Writing and Ruminating

Thoughts on writing, reading, and poetry. With the occasional diversion, bien sûr.

Friday, October 01, 2010

Sense & Sensibility, Volume I, chapter 7

This chapter opens with insight into the lives of Sir John and Lady Middleton, who are both proclaimed deficient by the narrator, who flat-out tells us that they are not, in fact, well-rounded individuals. Their house is full of hospitality and elegance – the first mostly because of Sir John, the second because of his wife. Both of them are happy to entertain – Lady Middleton because she likes to show off, really, and Sir John because he genuinely likes people and wants to see them all having a good time. For a character that the narrator tries to confine to two dimensions, Sir John manages to spring from the page pretty well, which is probably why the actors playing Sir John usually manage to steal their scenes in cinematic versions.

I love this bit about Sir John:

The Miss Dashwoods were young, pretty, and unaffected. It was enough to secure his good opinion; for to be unaffected was all that a pretty girl could want to make her mind as captivating as her person. The friendliness of his disposition made him happy in accommodating those, whose situation might be considered, in comparison with the past, as unfortunate. In showing kindness to his cousins therefore he had the real satisfaction of a good heart; and in settling a family of females only in his cottage, he had all the satisfaction of a sportsman; for a sportsman, though he esteems only those of his sex who are sportsmen likewise, is not often desirous of encouraging their taste by admitting them to a residence within his own manor.
And then, Sir John introduces the Dashwoods (and us readers) to Colonel Brandon. Well, hello handsome! And here's a thought that crossed my mind first thing this morning (and I mean it – it was while I was brushing my teeth): in this story, as in all six of the major novels, we are introduced to the true male love interest before we ever meet the complicating factor/rogue. We meet Henry Tilney before John Thorpe (NA), Frederick Wentworth before William Elliot (Persuasion), Mr. Darcy before Wickham (P&P), Edmund Bertram before Henry Crawford, and Mr. Knightley before Frank Churchill (Emma). And here, we've already met Edward Ferrars, Elinor's love interest, and now we are meeting Colonel Brandon. And the men we meet first are usually steady sorts of guys, with the complicating rogue being more of a head-turner. Which will, of course, play out here as well in chapters to come, once we meet Willoughby. But for now, we'll say nothing more of that.

Colonel Brandon is past thirty-five (closer in age to Mrs. Dashwood than to her daughters), and is depicted as possessing pleasing looks and a rather grave manner. Both Marianne and Margaret think he's completely ancient, even though that's not a fair assessment. Marianne manages to find him tolerable company despite his advanced age because he actually pays close attention to her as she plays the pianoforte and sings for them after dinner, whereas the rest of the non-Dashwoods in the party do not. It's note-worthy that Austen closes this chapter by giving us Marianne's take on the Colonel: she doesn't see him as a potential beau, but considers him too old, but she thinks rather highly of him all things considered.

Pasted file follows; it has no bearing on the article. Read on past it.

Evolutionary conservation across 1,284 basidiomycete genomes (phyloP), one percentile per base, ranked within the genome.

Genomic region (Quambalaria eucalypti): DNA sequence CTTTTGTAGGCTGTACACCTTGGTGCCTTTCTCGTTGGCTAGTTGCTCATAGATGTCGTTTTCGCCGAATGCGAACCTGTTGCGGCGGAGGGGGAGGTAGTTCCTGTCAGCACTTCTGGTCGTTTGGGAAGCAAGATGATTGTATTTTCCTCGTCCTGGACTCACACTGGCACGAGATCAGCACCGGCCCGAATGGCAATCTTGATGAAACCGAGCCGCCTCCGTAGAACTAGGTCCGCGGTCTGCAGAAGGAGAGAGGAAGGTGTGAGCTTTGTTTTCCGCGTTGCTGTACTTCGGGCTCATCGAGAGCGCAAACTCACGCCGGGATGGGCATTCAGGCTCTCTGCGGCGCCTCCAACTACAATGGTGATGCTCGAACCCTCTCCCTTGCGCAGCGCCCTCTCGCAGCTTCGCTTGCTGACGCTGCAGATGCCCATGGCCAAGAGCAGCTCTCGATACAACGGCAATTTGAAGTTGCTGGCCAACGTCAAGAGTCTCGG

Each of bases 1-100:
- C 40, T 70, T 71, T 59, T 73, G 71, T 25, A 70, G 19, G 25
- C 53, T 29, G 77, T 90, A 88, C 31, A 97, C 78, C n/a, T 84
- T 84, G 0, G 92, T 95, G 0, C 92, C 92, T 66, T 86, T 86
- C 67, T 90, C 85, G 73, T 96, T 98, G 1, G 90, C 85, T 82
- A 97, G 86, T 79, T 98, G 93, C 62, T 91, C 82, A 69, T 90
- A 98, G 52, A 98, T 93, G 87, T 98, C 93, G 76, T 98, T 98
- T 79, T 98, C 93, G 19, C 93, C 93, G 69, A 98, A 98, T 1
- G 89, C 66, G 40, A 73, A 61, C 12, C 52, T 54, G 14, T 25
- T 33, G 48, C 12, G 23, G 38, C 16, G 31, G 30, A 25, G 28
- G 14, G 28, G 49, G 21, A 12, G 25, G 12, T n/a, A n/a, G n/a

A few words about those non-Dashwoods:

Lady Middleton is dismissed by the narrator as cold and insipid, and the narrator's disdain not only marginalizes Lady Middleton, but explains away the narrator's refusal to spend a lot of time talking about her. She is, we are led to believe, not worth our time and effort, and so we as readers join the narrator in writing her off. She is not pleasant to guests, cares only for her children (who are described as being rather ill-behaved), and although she took pains to become a fine lady, much of it was only for show – for instance, she was at one time a good musician, but her interest in music was something she developed as a skill to snare a husband. Having done the second, she set aside the latter entirely. Thus, while claiming an interest in music, she pays no attention to Marianne's playing at all. Sir John loudly praises her, but he does everything loudly, including conducting conversation while she's playing. And then there is Lady Middleton's mother, Mrs. Jennings, who is one of Austen's cleverest comic characters.

She is introduced here as being
a good-humoured, merry, fat, elderly woman, who talked a great deal, seemed very happy, and rather vulgar. She was full of jokes and laughter, and before dinner was over had said many witty things on the subject of lovers and husbands; hoped they had not left their hearts behind them in Sussex, and pretended to see them blush whether they did or not.
Like Sir John, Mrs. Jennings pops off the page despite her author's initial attempts to make her a sort of burlesque two-dimensional character. She starts here under a rather mixed description, and seems to be completely devoid of substance, and she mortifies the Misses Dashwood (Marianne in particular) over the next stretch of the novel, but I find myself unable NOT to love her because she is such a sensible, good-hearted soul that all of her bluster and merry-making cannot put me off her.

And now, a funny photo I found while looking for Colonel Brandon on the web:


Alan Rickman (Brandon, Snape, Harry) and Emma Thompson (Elinor, Trelawney, Karen)

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